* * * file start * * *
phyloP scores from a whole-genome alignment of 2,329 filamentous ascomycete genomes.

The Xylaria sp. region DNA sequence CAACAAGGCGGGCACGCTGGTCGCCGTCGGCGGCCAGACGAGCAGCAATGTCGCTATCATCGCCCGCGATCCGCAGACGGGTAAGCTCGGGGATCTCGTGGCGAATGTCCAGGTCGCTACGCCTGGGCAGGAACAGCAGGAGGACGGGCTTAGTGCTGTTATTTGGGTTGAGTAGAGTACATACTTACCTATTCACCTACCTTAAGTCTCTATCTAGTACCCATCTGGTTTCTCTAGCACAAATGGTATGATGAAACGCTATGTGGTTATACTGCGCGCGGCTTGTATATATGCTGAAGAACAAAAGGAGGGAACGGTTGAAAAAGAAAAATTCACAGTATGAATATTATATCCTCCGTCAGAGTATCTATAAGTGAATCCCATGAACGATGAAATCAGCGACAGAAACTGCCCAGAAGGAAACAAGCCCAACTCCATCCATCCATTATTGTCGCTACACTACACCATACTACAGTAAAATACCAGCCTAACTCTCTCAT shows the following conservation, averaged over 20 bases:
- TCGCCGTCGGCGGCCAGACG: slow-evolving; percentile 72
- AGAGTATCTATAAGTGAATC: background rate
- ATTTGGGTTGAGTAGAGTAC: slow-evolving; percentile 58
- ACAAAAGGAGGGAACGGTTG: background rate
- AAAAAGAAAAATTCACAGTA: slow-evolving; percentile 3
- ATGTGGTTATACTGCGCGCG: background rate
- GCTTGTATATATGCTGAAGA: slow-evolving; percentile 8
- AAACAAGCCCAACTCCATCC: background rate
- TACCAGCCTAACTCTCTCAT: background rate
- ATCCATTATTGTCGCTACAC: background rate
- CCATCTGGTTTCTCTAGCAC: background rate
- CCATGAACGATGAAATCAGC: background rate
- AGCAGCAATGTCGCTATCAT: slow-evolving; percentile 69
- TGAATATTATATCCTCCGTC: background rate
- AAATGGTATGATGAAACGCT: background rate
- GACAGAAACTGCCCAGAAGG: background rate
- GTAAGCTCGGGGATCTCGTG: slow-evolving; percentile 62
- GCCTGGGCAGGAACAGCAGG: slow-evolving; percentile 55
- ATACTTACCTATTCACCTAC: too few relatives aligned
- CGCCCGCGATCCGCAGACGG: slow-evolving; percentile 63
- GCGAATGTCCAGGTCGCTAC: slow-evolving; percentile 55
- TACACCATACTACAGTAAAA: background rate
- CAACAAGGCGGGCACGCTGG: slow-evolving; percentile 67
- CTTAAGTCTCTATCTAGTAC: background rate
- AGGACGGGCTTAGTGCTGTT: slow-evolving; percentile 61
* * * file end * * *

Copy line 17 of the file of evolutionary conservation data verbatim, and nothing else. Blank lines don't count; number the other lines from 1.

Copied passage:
- AAATGGTATGATGAAACGCT: background rate